MD: I wanted to reach a wider reading audience than I could if I published independently, and so far it's working. Also, self-published books are typically not eligible for awards.
Kathy: If you could have a dinner party and invite 4 authors, living or dead, in any genre, who would you invite?
MD: Anais Nin, Dorothy Sayers, Simone de Beauvoir, and Dame Agatha Christie.
Kathy: What are you currently reading?
MD: I am reading Death on the Trek, the manuscript of Kaye George's second pre-historic mystery, and next up will be Sheila Connolly's latest Apple Orchard mystery, A Gala Affair.
Kathy: Will you share any of your hobbies or interests with us?
MD: I garden, cook, take fast walks, and read mysteries. I also love weather and maps, and have lived abroad all over the world in the past.
Kathy: Name 4 items you always have in your fridge or pantry.
MD: Black beans, French roast decaf, dark chocolate, and cheese.
Kathy: Do you have plans for future books either in your current series or a new series?
MD: Yes! I'm in the lucky position to have three multi-book contracts. The second Country Store Mystery, Grilled for Murder, will be out in late May, as will the fourth Local Foods Mystery, Murder Most Fowl. Delivering the Truth, the first Quaker Midwife Mystery, releases April 8. That series is contracted for at least two more, and the other two for at least one more. For now I'm putting the Lauren Rousseau Mysteries on hold.
Kathy: What's your favorite thing about being an author?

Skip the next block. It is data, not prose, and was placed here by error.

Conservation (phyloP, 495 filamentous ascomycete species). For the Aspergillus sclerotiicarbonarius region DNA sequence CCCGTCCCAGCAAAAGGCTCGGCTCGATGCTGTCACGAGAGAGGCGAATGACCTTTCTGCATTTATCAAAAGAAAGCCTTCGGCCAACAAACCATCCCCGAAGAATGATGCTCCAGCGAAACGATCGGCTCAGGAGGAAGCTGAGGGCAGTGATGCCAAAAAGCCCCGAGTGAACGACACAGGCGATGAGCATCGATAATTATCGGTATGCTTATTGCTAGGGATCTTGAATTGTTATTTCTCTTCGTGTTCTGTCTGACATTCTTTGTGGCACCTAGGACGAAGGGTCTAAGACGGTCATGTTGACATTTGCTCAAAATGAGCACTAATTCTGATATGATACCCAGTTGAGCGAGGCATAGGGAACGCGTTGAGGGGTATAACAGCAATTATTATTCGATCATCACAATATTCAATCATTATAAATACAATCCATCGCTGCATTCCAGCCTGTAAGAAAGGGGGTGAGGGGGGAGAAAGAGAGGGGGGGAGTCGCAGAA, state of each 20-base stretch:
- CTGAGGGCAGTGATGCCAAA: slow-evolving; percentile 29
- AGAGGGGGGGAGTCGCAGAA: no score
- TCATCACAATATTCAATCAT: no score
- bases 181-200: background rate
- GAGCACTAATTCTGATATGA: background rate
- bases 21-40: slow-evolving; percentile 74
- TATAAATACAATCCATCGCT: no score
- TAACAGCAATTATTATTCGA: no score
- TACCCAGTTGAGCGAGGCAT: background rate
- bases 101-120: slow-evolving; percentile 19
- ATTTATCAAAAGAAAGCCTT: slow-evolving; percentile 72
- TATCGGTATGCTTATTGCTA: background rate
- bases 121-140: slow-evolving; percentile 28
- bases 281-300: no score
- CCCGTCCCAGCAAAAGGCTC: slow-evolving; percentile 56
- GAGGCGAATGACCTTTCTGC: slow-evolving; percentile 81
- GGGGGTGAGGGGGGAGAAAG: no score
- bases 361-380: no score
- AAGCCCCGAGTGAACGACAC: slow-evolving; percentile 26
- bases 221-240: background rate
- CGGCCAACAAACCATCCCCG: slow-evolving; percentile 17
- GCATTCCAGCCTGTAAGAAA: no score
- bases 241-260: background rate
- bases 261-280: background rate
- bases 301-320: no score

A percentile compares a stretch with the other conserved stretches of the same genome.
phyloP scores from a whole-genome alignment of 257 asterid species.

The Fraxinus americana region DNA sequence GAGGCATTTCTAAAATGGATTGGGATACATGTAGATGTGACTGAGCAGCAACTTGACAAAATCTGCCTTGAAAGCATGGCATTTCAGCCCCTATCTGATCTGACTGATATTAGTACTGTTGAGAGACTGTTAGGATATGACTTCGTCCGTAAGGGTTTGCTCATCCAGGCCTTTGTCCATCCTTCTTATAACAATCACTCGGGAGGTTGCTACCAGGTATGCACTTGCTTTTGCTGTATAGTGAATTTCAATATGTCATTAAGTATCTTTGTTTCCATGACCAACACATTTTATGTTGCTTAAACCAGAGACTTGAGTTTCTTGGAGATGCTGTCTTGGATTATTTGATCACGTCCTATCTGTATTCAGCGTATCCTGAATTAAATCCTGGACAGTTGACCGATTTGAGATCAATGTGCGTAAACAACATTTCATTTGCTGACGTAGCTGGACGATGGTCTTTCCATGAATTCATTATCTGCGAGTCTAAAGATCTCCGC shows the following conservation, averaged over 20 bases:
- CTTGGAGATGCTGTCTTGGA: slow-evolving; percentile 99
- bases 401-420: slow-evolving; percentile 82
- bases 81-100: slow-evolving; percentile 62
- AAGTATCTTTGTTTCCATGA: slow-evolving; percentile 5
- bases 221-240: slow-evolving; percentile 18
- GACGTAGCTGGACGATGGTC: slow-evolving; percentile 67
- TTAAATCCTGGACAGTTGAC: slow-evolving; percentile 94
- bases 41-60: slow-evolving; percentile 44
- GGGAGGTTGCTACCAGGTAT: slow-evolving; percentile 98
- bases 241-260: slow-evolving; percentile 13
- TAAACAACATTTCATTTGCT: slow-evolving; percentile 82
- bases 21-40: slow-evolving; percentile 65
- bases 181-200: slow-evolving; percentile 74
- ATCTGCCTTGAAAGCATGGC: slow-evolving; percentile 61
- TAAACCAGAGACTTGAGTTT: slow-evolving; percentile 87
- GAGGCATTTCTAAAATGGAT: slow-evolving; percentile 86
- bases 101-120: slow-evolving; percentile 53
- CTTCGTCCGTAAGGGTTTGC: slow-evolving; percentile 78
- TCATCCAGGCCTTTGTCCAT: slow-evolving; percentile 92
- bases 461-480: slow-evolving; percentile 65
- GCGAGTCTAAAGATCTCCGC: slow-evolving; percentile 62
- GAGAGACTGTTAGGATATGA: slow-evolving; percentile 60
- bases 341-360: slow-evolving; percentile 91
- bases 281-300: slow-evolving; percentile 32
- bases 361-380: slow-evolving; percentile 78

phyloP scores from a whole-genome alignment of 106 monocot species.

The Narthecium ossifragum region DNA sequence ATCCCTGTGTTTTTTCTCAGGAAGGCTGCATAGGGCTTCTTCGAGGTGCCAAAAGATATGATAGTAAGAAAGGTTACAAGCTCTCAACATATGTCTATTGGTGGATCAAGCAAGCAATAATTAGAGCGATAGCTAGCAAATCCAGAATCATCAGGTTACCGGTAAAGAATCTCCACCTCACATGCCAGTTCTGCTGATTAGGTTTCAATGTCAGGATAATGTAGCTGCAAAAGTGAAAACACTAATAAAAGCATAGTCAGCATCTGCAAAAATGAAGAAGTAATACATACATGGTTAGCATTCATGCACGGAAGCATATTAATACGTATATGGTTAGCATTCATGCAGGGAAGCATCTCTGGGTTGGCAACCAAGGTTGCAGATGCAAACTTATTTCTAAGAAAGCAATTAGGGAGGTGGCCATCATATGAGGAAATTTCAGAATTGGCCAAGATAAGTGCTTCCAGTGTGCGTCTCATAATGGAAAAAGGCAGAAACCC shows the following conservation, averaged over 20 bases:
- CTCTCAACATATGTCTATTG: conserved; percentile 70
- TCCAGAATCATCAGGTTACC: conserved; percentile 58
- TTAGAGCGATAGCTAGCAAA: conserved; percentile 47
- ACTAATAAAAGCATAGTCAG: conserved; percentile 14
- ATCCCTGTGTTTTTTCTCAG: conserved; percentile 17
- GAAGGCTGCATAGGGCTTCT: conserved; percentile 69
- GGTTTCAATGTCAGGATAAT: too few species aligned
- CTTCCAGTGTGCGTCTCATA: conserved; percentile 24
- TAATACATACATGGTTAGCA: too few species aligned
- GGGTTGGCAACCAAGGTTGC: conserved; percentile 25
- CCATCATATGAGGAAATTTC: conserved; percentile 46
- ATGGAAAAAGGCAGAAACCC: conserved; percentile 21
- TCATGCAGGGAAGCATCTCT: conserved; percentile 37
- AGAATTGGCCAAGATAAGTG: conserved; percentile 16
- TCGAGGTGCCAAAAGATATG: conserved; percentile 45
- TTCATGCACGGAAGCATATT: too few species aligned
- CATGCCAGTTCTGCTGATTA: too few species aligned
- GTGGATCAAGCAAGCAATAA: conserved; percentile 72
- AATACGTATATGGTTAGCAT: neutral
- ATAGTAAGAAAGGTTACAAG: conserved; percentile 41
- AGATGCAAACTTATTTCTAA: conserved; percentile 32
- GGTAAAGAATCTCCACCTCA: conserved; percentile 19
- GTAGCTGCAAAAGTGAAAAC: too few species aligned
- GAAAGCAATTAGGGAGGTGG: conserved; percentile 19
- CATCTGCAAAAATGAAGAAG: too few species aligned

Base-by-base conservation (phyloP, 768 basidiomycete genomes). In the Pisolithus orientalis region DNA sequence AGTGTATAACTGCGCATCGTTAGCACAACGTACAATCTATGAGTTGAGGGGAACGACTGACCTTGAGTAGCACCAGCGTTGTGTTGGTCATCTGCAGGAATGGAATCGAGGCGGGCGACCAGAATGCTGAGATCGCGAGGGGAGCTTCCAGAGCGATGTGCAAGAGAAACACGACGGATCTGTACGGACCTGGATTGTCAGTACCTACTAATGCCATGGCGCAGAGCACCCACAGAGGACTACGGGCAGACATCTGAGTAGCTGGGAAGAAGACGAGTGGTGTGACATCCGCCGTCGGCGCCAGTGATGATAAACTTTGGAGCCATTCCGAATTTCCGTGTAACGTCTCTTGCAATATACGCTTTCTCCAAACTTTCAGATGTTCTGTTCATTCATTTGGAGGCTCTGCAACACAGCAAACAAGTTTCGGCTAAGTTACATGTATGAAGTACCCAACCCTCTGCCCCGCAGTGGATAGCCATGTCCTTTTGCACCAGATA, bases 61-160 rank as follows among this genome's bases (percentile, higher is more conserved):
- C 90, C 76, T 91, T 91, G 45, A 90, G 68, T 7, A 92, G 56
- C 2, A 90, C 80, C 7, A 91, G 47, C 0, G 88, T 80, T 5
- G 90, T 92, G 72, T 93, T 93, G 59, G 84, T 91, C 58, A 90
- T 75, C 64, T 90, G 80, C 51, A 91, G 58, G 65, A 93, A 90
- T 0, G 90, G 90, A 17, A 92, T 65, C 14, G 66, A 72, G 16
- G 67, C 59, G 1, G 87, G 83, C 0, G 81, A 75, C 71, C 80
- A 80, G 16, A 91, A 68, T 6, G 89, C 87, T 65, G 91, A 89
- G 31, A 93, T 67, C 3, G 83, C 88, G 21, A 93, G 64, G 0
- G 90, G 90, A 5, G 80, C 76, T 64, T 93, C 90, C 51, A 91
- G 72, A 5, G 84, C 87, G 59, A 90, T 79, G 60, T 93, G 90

MD: I love the magic of telling stories, especially when things flow through my fingers and the keyboard that I had no idea I was going to write. And my other favorite thing is meeting readers, and having people from across the world whom I have never met tell me they liked my book and ask when the next one is coming out!
Kathy: Thanks so much for taking the time to answer my questions.
MD: My pleasure. Thanks so much for having me over. I hope readers will find me on Facebook, twitter, and on my web site and keep in touch.
Flipped for Murder by Maddie Day
The First Country Store Mystery
Robbie Jordan has just opened her dream, Pans 'N Pancakes, a
combination country store specializing in antique cookware and breakfast
and lunch comfort food restaurant. Not only is Robbie the owner and
head cook, but she restored most of the cabinetry herself, a skill
taught by her recently deceased mother. Helped by her Aunt Adele and
friend, Philostrate, Robbie's grand opening is a huge success
culminating in dinner and dancing with her good looking real estate
lawyer. However, her happy day comes to a troubling end when she finds
the police waiting for her. Stella, mayor's aide and problematic thorn
in Robbie's side, at least in regards to permits for her business, is
found murdered...with one of Robbie's cheesy biscuits stuffed in her
The past plays a major part in Flipped for Murder, and not just the antique cookware. Old relationships, current animosities, and burgeoning friendships, all play a part in the town and the mystery. There's more to South Lick, Indiana than meets the eye. There's a backstory of intrigue which we learn slowly. We see glimpses and piece things together as Robbie does.
The opening of the Country Store Mystery series is just as successful as that of Pan 'N Pancakes. The combination of comfort food and cookware set against a midwestern background with secret undercurrents create a satisfying read.